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  1. Alexander Afriat, Is the World Made of Loops?
    In discussions of the Aharonov-Bohm effect, Healey and Lyre have attributed reality to loops $\sigma_0$ (or hoops $[\sigma_0]$), since the electromagnetic potential $A$ is currently unmeasurable and can therefore be transformed. I argue that $[A]=[A+d\lambda]_{\lambda}$ and the hoop $[\sigma_0]$ are related by a meaningful duality, so that however one feels about $[A]$ (or any potential $A\in[A]$), it is no worse than $[\sigma_0]$ (or any loop $\sigma_0\in[\sigma_0]$): no ontological firmness is gained by retreating to the loops, which are just as flimsy (...)
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  2. Grant Allen (1879). The Origin of the Sense of Symmetry. Mind 4 (15):301-316.
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  3. P. M. Allen & J. M. McGlade (1987). Evolutionary Drive: The Effect of Microscopic Diversity, Error Making, and Noise. [REVIEW] Foundations of Physics 17 (7):723-738.
    In order to model any macroscopic system, it is necessary to aggregate both spatially and taxonomically. If average processes are assumed, then kinetic equations of “population dynamics” can be derived. Much effort has gone into showing the important effects introduced by non-average effects (fluctuations) in generating symmetry-breaking transitions and creating structure and form. However, the effects of microscopic diversity have been largely neglected. We show that evolution will select for populations which retain “variability,” even though this is, at any given (...)
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  4. Valia Allori (forthcoming). Maxwell's Paradox: The Metaphysics of Classical Electrodynamics and its Time-Reversal Invariance. Analytica.
    In this paper, I argue that the recent discussion on the time - reversal invariance of classical electrodynamics (see (Albert 2000: ch.1), (Arntzenius 2004), (Earman 2002), (Malament 2004),(Horwich 1987: ch.3)) can be best understood assuming that the disagreement among the various authors is actually a disagreement about the metaphysics of classical electrodynamics. If so, the controversy will not be resolved until we have established which alternative is the most natural. It turns out that we have a paradox, namely that the (...)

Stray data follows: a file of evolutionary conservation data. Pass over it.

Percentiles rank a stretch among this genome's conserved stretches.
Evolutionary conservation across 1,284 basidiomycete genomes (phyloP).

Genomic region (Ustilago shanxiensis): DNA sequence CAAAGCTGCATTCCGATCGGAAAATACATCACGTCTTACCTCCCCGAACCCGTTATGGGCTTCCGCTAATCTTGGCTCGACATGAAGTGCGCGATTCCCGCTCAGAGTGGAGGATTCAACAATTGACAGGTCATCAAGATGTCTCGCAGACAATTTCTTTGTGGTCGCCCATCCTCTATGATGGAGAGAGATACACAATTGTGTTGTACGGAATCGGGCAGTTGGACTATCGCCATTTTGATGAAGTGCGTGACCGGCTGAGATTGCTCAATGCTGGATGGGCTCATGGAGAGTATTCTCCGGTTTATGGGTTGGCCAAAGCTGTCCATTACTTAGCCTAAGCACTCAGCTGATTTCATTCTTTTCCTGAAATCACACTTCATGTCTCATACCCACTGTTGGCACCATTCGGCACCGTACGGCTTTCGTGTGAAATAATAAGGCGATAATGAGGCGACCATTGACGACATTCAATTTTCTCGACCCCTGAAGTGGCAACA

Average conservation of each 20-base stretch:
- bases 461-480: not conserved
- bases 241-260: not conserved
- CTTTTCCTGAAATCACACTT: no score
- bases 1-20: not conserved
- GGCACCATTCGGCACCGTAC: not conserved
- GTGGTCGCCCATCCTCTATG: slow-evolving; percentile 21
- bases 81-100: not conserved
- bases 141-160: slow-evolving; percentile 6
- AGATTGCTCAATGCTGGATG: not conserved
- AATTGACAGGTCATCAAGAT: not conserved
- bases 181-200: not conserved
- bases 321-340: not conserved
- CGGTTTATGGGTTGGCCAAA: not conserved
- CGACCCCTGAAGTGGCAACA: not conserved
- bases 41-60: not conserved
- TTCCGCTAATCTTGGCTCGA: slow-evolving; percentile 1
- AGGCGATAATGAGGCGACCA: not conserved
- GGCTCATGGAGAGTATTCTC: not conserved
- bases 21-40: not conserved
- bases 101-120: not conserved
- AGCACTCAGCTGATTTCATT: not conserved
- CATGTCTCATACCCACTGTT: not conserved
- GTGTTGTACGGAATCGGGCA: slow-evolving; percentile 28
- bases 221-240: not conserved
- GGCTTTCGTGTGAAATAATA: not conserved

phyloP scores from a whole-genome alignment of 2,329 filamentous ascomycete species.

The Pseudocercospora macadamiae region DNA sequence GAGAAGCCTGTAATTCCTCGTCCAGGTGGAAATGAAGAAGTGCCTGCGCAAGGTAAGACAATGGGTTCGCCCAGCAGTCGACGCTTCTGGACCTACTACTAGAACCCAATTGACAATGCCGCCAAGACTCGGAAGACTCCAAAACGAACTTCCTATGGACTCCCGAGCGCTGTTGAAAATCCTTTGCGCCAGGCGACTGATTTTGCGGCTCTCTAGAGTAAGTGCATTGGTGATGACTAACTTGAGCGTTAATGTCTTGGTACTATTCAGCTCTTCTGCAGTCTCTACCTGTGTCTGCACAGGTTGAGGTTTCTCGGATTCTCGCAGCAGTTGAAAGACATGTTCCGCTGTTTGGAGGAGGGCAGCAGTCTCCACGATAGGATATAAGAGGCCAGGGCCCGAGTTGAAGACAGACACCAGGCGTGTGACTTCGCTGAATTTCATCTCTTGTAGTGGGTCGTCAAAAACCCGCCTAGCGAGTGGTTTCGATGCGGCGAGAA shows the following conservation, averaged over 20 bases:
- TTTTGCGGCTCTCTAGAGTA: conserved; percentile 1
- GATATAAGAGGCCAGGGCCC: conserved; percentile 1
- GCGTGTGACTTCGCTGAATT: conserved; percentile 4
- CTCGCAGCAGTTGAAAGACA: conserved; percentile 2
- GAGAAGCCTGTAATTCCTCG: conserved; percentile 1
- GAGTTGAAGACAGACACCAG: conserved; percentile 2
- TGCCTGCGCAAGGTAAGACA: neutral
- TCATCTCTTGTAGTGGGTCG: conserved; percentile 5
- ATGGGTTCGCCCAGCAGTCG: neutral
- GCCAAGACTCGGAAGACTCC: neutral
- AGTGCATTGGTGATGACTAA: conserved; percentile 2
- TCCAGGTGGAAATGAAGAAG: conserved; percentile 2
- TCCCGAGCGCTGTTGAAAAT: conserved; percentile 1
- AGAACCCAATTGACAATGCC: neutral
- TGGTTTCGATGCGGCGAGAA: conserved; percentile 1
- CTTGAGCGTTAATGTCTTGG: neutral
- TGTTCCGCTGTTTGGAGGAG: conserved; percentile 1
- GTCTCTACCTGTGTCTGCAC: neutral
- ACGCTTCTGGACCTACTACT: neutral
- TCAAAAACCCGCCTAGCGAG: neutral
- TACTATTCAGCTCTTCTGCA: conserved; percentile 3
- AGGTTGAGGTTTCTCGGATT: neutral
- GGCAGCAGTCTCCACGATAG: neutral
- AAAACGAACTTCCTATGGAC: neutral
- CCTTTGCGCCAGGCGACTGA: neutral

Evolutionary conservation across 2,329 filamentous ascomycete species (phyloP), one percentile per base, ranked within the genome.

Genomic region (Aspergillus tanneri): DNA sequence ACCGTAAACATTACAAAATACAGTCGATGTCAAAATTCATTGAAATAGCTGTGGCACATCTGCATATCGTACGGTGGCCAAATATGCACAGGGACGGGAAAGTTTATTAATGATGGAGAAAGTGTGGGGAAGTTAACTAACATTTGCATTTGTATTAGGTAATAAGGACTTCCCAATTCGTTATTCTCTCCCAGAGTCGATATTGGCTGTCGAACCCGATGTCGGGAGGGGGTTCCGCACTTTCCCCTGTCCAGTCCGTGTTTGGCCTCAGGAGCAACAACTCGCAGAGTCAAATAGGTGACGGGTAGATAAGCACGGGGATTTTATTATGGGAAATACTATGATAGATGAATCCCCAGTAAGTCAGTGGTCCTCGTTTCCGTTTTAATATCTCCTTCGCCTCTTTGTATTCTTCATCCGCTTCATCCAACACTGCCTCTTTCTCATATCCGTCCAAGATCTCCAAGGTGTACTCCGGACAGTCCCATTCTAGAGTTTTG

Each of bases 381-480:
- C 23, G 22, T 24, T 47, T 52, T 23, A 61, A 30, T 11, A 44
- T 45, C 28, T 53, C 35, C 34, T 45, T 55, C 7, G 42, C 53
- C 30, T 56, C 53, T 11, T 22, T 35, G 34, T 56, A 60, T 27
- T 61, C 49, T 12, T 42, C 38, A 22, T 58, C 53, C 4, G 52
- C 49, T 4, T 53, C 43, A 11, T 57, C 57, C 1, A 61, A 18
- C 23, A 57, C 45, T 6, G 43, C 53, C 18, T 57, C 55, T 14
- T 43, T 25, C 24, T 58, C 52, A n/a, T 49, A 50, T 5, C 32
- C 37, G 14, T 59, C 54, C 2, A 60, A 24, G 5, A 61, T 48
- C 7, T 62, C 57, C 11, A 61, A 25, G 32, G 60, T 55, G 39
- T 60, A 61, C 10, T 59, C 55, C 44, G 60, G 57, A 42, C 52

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  5. J. Anandan (1999). Are There Dynamical Laws? Foundations of Physics 29 (11):1647-1672.
    The nature of a physical law is examined, and it is suggested that there may not be any fundamental dynamical laws. This explains the intrinsic indeterminism of quantum theory. The probabilities for transition from a given initial state to a final state then depends on the quantum geometry that is determined by symmetries, which may exist as relations between states in the absence of dynamical laws. This enables the experimentally well-confirmed quantum probabilities to be derived from the geometry of Hilbert (...)
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  6. J. Anandan (1980). On the Hypotheses Underlying Physical Geometry. Foundations of Physics 10 (7-8):601-629.
    The relationship between physics and geometry is examined in classical and quantum physics based on the view that the symmetry group of physics and the automorphism group of the geometry are the same. Examination of quantum phenomena reveals that the space-time manifold is not appropriate for quantum theory. A different conception of geometry for quantum theory on the group manifold, which may be an arbitrary Lie group, is proposed. This provides a unified description of gravity and gauge fields as well (...)